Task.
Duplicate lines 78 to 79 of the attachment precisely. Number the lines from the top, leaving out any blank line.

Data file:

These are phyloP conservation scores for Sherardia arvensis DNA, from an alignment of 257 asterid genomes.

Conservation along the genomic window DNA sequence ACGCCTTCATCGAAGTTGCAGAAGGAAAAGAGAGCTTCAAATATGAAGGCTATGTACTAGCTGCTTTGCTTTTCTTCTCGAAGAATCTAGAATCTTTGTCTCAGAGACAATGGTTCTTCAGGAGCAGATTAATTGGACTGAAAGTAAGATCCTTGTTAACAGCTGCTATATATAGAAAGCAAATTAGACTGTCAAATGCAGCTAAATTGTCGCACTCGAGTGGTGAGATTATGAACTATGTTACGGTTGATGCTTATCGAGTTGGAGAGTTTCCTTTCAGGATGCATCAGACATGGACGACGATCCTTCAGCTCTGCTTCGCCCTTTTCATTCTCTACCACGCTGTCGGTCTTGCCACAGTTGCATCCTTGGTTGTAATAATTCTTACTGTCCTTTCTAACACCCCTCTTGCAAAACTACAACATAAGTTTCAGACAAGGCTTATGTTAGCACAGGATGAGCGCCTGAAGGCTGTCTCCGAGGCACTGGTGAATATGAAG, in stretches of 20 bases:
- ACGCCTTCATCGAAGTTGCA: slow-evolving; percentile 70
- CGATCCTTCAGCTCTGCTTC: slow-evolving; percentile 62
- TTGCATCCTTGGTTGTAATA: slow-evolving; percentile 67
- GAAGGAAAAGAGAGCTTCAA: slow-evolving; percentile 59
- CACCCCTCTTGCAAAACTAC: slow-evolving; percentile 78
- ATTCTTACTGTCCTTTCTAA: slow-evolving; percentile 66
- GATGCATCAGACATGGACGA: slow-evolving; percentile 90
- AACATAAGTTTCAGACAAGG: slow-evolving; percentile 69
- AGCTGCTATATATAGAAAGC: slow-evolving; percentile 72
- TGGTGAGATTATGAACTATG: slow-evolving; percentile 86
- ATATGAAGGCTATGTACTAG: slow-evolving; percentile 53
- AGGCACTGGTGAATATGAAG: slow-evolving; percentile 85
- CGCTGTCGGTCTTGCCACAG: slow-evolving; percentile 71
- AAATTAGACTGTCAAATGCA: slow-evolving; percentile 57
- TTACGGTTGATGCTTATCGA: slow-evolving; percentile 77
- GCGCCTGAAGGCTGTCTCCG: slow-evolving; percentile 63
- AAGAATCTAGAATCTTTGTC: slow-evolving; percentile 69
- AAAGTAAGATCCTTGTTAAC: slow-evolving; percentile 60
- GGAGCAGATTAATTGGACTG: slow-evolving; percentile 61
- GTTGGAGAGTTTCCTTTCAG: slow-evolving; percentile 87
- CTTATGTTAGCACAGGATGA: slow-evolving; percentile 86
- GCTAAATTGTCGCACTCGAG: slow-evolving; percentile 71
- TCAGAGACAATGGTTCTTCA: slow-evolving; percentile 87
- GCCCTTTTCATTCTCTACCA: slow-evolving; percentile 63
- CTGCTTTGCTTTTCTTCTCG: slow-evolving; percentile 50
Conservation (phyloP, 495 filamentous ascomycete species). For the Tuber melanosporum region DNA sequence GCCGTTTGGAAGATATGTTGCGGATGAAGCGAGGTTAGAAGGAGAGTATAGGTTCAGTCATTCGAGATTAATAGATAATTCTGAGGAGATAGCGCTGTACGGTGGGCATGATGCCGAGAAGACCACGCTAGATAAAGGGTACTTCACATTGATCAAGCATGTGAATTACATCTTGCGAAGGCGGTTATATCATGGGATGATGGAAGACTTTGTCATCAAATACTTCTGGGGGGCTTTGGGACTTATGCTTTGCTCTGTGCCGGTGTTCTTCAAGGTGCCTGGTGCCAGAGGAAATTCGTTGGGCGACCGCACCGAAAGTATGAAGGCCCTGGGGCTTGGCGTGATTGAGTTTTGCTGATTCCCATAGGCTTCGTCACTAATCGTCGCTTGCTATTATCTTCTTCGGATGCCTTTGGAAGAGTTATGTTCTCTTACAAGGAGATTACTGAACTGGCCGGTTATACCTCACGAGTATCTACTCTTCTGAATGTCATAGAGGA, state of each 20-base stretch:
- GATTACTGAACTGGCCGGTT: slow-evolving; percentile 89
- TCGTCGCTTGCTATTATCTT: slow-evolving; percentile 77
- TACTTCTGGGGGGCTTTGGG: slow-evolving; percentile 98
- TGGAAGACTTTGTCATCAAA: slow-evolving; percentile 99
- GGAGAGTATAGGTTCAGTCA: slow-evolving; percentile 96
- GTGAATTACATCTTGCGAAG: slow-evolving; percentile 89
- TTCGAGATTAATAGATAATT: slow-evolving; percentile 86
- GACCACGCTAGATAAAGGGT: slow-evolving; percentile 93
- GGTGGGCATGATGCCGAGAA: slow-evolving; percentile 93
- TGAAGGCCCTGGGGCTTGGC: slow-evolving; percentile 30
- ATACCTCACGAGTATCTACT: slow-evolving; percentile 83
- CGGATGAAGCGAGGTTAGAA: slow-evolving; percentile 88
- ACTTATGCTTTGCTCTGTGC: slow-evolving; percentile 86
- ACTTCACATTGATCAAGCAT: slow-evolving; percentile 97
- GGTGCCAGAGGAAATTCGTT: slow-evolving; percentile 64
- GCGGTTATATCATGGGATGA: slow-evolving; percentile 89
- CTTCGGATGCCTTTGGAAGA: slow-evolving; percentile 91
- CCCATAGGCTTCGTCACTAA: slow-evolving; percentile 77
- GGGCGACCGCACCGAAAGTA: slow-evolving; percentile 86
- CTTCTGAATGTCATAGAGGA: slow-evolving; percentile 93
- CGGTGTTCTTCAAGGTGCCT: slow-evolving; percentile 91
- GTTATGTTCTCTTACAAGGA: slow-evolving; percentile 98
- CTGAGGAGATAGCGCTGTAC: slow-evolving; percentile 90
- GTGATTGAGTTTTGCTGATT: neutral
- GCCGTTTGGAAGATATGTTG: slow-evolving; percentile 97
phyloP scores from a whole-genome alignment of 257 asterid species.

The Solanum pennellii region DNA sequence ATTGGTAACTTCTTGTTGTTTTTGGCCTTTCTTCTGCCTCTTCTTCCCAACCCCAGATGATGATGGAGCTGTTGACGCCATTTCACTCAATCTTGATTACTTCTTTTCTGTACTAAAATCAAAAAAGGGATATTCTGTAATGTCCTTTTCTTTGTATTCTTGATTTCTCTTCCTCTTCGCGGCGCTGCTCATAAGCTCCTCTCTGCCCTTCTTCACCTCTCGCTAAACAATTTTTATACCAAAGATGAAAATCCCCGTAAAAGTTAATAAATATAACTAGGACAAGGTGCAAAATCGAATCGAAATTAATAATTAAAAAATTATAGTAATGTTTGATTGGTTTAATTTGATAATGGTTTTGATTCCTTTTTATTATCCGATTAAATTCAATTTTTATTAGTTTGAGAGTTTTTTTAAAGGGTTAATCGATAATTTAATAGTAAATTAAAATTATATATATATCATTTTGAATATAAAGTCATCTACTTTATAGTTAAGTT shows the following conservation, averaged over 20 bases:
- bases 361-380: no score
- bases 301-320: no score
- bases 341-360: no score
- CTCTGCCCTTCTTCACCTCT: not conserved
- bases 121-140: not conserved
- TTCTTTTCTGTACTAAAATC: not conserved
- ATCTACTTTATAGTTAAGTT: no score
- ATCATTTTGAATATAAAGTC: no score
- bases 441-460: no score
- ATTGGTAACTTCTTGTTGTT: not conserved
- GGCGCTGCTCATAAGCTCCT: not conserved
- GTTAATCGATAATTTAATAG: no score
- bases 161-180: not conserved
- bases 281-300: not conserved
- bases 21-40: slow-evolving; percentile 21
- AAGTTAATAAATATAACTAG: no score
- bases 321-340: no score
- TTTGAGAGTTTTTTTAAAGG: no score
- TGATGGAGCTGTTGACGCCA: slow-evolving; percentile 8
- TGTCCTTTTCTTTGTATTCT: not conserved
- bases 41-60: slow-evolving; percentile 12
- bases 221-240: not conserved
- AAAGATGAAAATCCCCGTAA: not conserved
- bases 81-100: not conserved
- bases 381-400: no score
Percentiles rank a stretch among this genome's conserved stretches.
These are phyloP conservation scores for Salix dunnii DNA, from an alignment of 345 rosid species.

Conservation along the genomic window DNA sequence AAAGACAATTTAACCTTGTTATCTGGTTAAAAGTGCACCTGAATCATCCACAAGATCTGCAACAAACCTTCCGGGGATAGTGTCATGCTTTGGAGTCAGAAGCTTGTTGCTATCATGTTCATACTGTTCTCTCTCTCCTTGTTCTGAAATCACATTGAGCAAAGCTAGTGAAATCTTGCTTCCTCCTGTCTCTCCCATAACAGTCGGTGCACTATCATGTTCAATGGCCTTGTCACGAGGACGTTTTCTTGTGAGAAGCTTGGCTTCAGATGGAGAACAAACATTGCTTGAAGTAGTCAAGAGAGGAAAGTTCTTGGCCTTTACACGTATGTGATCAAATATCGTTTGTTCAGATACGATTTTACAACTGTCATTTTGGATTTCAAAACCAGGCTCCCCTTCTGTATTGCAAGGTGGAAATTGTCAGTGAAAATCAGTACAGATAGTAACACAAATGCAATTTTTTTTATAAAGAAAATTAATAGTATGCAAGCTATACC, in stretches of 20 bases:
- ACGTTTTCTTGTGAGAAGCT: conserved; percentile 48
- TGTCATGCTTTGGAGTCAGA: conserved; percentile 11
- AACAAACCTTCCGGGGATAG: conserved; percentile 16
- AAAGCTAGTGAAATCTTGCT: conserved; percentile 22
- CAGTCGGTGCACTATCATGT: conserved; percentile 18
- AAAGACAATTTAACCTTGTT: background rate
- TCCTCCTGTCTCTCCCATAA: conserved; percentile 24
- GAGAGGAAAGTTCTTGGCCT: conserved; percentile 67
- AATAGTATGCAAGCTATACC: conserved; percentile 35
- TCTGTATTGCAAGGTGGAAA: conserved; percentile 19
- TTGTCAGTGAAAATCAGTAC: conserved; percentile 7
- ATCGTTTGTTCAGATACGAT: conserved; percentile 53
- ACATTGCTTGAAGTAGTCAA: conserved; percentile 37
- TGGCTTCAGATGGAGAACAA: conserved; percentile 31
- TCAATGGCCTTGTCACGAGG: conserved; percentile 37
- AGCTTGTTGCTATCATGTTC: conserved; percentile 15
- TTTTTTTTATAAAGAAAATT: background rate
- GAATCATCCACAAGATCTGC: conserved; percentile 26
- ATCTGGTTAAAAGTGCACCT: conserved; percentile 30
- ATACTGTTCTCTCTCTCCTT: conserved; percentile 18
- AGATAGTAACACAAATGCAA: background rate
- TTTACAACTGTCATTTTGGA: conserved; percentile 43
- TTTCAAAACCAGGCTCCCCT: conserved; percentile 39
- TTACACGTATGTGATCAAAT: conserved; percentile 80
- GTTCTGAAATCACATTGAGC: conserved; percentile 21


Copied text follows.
- AAAGATGAAAATCCCCGTAA: not conserved
- bases 81-100: not conserved